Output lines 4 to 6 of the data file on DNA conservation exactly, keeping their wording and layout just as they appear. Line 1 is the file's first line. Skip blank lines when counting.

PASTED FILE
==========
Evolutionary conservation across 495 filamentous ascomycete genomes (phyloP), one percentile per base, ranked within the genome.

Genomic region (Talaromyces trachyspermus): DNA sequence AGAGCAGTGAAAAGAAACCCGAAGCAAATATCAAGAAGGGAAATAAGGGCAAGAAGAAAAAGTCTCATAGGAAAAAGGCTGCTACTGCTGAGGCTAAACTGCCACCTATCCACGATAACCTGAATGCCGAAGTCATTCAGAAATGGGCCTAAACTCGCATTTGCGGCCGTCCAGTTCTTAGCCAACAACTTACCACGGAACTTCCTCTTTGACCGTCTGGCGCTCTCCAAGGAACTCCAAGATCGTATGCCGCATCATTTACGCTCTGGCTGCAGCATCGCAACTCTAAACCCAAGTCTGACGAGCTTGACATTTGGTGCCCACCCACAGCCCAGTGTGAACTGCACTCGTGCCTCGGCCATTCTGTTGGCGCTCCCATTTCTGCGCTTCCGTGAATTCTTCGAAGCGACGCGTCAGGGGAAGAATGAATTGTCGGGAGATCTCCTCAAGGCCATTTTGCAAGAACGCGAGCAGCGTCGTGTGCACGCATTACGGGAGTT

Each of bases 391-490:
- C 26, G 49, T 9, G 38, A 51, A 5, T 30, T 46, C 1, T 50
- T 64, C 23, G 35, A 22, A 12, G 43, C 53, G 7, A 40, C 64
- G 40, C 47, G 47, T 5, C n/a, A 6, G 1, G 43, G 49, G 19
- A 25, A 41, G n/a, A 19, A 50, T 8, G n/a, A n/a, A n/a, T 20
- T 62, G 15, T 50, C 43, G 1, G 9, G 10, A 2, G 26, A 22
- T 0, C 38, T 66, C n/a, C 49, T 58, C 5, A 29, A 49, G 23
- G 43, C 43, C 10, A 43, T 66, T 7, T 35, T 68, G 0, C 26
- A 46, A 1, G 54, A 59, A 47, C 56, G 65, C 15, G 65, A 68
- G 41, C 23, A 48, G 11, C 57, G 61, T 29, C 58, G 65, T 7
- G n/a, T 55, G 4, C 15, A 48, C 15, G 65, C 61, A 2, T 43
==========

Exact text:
- C 26, G 49, T 9, G 38, A 51, A 5, T 30, T 46, C 1, T 50
- T 64, C 23, G 35, A 22, A 12, G 43, C 53, G 7, A 40, C 64
- G 40, C 47, G 47, T 5, C n/a, A 6, G 1, G 43, G 49, G 19